While the global market dwindled and corporate assets depreciated amid the COVID-19 pandemic, the limited range and number of companies and assets with growth momentum have gained popularity from investors across borders.
In order to keep the balance between economic revitalization and protection of “strategic business assets,” policymakers should raise the threshold for aspiring foreign investors here, according to a state-affiliated think tank.
“The preliminary screening process for foreign investment has been fortified since 2018 for national security reasons,” the Korea Institute for International Economic Policy said Thursday in a report.
“Now, under the influence of COVID-19, key economies around the globe have tensed up on the possibility that their competitive businesses may be acquired by foreign capital.”
Reflecting the slowing economic momentum and escalating trade tension, global foreign direct investment has been on a decline over recent years, standing at $1.39 trillion in 2019, down 1 percent from a year earlier. Cross-border mergers and acquisitions have also dipped 40 percent on-year in 2019.
Despite the concerns on the contracting market, however, key economies have underlined the need to heighten protection to secure strategic assets and technologies.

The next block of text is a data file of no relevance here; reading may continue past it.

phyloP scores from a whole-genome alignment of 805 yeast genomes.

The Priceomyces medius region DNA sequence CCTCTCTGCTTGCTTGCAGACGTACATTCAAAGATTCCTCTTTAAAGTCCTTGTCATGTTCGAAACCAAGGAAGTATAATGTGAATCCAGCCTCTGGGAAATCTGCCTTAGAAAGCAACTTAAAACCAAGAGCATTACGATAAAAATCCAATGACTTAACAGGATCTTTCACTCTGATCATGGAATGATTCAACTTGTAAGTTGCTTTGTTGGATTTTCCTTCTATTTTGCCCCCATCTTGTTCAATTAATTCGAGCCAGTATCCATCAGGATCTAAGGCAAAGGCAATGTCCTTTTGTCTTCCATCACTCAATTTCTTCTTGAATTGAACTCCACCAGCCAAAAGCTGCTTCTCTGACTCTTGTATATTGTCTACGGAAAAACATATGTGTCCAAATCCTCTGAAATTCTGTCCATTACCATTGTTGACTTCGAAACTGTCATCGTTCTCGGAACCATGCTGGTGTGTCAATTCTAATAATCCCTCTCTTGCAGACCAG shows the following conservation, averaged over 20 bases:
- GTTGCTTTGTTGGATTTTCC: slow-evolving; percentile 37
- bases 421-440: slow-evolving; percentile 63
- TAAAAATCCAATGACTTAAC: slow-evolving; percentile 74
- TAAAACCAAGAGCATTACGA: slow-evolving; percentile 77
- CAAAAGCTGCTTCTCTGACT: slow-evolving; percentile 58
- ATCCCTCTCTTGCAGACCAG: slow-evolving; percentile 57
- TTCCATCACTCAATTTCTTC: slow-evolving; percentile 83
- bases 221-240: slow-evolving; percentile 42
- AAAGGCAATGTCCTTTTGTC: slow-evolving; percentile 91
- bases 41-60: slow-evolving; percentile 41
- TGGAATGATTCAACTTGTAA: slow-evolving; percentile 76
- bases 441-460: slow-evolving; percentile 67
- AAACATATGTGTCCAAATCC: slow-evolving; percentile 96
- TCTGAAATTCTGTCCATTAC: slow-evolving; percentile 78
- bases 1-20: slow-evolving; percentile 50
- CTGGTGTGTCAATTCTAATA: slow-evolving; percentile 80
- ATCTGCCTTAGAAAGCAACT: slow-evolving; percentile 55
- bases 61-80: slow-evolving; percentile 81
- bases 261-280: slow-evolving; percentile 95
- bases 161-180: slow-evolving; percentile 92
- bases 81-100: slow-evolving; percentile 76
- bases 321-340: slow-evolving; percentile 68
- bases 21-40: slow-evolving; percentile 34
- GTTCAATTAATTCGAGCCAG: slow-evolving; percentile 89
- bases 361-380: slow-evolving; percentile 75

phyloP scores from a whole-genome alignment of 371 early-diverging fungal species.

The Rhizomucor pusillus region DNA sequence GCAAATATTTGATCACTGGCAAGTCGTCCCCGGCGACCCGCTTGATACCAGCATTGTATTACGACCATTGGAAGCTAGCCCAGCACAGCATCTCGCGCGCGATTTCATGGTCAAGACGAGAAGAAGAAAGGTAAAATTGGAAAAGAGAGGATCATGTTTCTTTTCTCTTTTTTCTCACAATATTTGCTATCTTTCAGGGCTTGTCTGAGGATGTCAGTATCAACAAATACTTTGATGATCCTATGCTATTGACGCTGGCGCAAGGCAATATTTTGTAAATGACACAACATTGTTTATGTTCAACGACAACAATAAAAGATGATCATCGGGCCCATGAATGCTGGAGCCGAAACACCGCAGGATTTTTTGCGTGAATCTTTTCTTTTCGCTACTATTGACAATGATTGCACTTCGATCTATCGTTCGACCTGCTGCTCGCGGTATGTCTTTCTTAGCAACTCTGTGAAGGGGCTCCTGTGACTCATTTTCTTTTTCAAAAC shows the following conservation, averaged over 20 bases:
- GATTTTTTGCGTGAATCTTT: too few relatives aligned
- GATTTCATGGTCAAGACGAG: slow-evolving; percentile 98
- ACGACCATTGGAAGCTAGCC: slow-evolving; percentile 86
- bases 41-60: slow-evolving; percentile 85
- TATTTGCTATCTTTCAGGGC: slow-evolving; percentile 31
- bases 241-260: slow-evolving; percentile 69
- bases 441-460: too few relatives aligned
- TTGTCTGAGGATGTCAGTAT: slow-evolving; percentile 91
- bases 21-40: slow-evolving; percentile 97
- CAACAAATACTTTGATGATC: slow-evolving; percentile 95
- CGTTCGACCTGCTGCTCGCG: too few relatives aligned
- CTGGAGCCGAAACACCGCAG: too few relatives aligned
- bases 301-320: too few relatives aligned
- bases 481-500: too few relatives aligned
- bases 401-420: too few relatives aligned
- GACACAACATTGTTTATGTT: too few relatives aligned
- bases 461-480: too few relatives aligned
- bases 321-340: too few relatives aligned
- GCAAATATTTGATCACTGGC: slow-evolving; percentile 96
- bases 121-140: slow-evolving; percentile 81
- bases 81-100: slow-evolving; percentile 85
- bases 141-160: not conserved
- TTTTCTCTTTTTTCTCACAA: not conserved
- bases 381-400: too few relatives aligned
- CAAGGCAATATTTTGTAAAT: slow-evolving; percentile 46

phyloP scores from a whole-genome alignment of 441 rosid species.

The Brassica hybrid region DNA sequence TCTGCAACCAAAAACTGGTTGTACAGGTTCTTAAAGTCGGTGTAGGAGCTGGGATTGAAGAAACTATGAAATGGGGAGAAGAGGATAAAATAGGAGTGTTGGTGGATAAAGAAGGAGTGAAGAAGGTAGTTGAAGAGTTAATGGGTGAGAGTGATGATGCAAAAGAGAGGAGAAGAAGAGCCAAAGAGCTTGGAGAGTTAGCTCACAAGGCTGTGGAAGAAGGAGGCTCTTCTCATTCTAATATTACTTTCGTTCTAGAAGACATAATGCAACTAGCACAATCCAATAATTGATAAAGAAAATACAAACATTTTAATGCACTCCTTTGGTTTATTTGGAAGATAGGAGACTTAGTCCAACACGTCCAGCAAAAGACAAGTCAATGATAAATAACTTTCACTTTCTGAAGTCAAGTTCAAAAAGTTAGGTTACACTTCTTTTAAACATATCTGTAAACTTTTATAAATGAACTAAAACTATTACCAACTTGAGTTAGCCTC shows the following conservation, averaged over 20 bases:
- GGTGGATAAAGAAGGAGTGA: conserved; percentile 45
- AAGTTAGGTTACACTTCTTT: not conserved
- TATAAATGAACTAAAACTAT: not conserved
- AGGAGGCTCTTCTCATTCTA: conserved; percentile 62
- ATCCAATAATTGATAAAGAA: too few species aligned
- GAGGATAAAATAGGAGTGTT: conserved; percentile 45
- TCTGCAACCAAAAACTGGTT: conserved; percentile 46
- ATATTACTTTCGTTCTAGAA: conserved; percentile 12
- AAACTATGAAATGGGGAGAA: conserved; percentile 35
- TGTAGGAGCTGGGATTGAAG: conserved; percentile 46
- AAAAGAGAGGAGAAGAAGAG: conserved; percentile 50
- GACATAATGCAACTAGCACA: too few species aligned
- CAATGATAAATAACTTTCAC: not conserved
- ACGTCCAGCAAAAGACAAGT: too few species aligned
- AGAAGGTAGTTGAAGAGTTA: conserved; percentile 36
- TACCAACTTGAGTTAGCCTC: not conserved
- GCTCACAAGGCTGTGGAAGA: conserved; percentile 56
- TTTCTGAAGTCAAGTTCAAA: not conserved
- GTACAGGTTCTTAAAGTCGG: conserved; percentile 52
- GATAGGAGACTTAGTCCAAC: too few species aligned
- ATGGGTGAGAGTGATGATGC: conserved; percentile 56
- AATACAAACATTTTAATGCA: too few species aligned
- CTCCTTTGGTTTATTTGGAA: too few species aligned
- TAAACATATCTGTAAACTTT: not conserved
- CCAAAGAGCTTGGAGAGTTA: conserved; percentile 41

“As in any crisis, when our industrial and corporate assets can be under stress, we need to protect our security and economic sovereignty,” Ursula von der Leyen, president of the European Commission, said recently.
Accordingly, the EU has tightened the screening rules for foreign investment in assets that are crucial to public order and infrastructure.
France will be applying enhanced regulations upon foreign investment in the bio industry until the end of this year and ban foreign investors from acquiring stakes of 10 percent or more in designated core businesses.
Italy has introduced a so-called golden power, which enables the central government to restrict or ban foreign capital according to needs.
The United States in February kicked off its Foreign Investment Risk Review Modernization Act to tighten the grip over foreign investors.
Citing these overseas examples, KIEP advised Korean authorities to pay more attention to protective actions for local industries.
“As important as it is to attract foreign capital for the sake of market revitalization, it is also crucial to establish legal measures to prevent the (excessive) outflow of core industries and technologies,” the report said.
Also, as major economies have adopted investment protectionism, Korean companies that attempt M&A deals in the overseas market should exercise further caution concerning the FDI screening rules, it added.
By Bae Hyun-jung (firstname.lastname@example.org)